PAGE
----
Rasmussen Reports, a GOP-leaning polling outfit, and one with a rather strong record of accuracy in these things, has released its February numbers for the Governor’s race here.
The surprise isn’t so much that Bill Ritter, who’s essentially a mortal lock to win the nomination for the Democrats, is leading both “Both Ways” Bob Beauprez and Marc Holtzman in the race.
No, it gets better. According to Rasmussen, Gary Lindstrom–yes, that Gary Lindstrom–is within the margin of error in both heats against either Republican!
It’s one thing to trail Ritter. But when you’re either tied or losing to a man who’s essentially running a non-campaign campaign, you know the bell’s ringing for you.
Numbers, more comments after the jump. The key thing to take away from this poll, and what makes it significant, is that Rasmussen is interviewing likely voters, not registered voters. Most polling firms, at this juncture, interview registered voters, saving the likely voters for later. This means Rasmussen’s polls are a bit more accurate at this point in time.
Rasmussen Reports Poll for CO Governor’s Race
Survey of 500 likely voters, 22 February 2006.
Bill Ritter 40%
Bob Beauprez 33%
Bill Ritter 41%
Marc Holtzman 28%
Gary Lindstrom 36%
Bob Beauprez 37%
Gary Lindstrom 35%
Marc Holtzman 33%
margin of error: + or – 4.5% with a 95% degree of confidence
Not having access to the crosstabs, I don’t know how the support breaks down by region here in Colorado. According to the report, every matchup (including Ritter vs. Holtzman) still has 20% or more of the respondents undecided, so the race could certainly narrow down considerably–and probably will.
Furthermore, when it comes to the all-important “favorable vs. unfavorable vs. unsure” question, the only full set of numbers in the report belong to Bill Ritter:
61% don’t know enough about Lindstrom to feel one way or another about him, while 54% are unsure of Holtzman. Numbers weren’t available for Beauprez.
What does this mean? Simply that the race is wide, wide open. Lindstrom’s “unsure” number is likely a reflection of his unwillingness or inability to campaign for Governor.
Moreover, there’s both peril and promise in these numbers. Promise, in that–at least in Holtzman’s case–we can define him as a radical extremist, bent on legislating and enacting the kind of ignorant and benighted ideas that went out of fashion during the Spanish Inquisition.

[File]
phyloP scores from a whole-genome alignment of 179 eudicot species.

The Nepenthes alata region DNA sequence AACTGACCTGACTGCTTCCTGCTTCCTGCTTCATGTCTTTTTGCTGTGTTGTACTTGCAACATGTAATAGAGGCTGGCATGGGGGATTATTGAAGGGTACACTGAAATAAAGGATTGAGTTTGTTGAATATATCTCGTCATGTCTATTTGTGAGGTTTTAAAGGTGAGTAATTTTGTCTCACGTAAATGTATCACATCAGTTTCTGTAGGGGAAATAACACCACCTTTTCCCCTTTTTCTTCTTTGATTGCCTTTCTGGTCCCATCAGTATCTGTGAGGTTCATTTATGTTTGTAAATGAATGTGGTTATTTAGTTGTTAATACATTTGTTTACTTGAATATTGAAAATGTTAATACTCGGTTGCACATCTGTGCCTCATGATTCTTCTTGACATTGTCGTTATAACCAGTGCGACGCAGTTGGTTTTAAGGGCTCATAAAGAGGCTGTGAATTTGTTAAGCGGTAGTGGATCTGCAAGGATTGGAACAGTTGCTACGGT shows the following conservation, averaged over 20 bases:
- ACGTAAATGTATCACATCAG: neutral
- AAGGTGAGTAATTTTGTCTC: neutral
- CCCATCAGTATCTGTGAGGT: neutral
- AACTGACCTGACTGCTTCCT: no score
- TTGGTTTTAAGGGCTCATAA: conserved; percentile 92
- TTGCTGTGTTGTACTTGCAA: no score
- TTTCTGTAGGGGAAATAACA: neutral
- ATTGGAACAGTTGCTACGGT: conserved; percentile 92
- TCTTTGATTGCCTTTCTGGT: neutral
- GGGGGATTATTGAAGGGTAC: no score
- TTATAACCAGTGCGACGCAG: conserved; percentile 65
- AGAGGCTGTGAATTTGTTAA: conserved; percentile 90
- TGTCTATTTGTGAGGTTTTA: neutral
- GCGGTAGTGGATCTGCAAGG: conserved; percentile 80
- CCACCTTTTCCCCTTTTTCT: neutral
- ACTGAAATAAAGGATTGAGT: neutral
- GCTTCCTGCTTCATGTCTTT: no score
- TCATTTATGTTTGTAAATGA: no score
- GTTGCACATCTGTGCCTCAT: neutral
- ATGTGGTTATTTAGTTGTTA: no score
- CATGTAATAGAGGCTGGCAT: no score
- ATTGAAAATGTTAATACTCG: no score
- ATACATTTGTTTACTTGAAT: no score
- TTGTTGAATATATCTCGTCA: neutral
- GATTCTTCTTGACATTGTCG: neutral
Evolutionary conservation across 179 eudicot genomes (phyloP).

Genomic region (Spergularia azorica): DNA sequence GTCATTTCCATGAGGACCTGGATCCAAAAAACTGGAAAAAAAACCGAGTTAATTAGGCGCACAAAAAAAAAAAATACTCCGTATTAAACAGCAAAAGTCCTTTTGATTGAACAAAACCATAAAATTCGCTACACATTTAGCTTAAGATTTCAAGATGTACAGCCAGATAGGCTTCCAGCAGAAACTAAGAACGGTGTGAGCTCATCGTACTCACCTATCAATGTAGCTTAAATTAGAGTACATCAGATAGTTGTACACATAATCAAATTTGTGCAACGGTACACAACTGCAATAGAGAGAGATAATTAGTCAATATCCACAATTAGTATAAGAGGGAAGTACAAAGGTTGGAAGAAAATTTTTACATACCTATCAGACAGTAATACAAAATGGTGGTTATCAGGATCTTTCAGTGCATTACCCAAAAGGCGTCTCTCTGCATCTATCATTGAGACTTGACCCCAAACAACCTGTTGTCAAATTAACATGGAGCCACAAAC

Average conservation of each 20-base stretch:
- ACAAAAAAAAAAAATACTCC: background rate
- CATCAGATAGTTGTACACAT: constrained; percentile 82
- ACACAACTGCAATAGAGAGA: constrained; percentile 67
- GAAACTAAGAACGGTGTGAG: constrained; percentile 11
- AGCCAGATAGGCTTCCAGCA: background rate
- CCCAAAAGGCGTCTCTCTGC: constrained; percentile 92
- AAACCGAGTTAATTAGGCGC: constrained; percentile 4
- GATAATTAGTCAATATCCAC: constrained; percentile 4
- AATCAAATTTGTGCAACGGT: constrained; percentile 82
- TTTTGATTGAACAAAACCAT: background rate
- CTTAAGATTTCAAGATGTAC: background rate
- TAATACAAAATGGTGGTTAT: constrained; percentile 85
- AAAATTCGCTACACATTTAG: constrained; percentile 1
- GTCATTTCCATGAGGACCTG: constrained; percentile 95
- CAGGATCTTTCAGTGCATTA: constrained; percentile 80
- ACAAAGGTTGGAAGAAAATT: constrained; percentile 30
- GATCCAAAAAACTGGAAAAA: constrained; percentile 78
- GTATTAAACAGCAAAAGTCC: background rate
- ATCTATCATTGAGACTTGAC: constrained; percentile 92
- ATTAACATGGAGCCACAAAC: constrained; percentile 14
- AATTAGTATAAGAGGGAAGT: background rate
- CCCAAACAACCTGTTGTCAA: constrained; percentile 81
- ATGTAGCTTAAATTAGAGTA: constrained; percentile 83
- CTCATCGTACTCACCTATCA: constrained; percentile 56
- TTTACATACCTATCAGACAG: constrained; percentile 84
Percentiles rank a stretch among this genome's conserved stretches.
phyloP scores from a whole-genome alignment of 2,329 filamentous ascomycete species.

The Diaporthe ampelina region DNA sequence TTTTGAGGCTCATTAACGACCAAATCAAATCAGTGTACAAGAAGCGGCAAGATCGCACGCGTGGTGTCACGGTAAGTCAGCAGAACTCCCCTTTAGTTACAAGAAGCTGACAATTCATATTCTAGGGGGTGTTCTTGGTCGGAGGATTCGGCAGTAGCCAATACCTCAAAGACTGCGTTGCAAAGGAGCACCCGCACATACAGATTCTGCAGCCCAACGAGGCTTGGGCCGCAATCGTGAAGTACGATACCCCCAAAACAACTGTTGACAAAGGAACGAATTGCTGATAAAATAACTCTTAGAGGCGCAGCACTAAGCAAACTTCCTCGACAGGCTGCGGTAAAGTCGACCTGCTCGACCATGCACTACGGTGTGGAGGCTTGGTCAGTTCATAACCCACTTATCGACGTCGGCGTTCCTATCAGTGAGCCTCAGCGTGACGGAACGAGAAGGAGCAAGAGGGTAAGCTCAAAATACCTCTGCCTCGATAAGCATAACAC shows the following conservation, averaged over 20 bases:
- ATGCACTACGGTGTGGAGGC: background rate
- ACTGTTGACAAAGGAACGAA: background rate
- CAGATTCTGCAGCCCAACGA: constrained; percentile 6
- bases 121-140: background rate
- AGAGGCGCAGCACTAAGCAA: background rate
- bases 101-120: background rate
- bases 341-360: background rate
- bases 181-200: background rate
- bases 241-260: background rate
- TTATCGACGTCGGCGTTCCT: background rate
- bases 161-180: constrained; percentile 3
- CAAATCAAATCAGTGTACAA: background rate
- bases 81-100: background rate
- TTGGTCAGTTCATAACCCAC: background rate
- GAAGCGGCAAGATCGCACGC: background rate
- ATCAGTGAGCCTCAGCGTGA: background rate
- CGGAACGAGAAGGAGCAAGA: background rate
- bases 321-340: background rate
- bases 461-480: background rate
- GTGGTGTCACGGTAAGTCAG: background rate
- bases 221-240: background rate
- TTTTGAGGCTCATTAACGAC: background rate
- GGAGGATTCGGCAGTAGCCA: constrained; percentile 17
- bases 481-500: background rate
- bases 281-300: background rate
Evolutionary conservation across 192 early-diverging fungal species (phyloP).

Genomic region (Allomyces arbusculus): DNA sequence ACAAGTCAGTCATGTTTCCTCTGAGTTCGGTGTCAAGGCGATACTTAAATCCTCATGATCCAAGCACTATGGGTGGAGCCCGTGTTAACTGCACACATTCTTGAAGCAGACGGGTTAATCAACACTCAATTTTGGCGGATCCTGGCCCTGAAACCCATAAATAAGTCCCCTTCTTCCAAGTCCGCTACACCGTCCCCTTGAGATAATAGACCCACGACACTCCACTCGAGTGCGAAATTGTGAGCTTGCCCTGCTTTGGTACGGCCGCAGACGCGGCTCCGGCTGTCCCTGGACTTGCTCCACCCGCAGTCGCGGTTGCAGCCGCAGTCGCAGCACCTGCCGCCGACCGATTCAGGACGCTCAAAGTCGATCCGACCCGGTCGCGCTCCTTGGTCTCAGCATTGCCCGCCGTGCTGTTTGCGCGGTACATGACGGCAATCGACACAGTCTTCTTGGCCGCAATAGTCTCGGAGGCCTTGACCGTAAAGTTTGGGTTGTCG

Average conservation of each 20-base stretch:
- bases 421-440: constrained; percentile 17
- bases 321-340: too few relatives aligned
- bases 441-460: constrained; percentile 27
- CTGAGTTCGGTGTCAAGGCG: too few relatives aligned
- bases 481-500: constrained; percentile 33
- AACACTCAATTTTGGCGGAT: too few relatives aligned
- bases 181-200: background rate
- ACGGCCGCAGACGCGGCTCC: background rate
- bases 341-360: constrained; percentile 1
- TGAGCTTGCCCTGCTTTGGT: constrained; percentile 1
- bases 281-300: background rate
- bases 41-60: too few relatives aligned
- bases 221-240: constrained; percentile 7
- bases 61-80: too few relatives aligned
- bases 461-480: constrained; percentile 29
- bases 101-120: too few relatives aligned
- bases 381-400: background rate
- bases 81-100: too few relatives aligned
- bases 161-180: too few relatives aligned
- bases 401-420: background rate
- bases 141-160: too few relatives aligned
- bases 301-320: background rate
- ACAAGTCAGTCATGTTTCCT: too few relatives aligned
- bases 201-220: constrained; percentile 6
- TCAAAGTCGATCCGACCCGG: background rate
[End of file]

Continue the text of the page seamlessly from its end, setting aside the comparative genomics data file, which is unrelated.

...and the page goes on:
Peril, in that Ritter–apart from the pro-choice/anti-choice morass he’s insisted in wallowing in since the beginning–has stubbornly refused to define himself, except in the most banal and uninspiring ways. His self-messaging, or lack thereof, is material for another post, but let me make one quick example.
When you get down to it, an anti-choice position can be reconciled with traditional Democratic values in one way: by tying it to our historical desire to help the helpless and give voice to the voiceless. Provided that his anti-choice position is informed by his Catholic faith (which I’m given to understand it is) and provided that he also, at least broadly, opposes capital punishment (which I do not know for sure), such an appeal can at the very least neutralize opposition, and indeed even galvanize support–by casting him as a straight-shooter, no matter the cost or consequence.
He has not done that, and that gives me great pause. Ritter and his campaign cannot afford to wait for the fall to define themselves, let alone their opponent, Dukakis-style. He must strike now, and strike lethally. The opportunity to turn this lead into a rout is there for the taking. Will he take it? I don’t know, and that concerns me greatly.
One final note, before I close this over-long diary: as in the nation at large, Democrats lead the President on Iraq. This is HUGE–a Republican Party deprived of its natural advantage on national security is like a uniformed army without weapons. Will we hold on to this advantage? I don’t know–but the President’s recent actions don’t help his party any.
crossposted at SoapBlox Colorado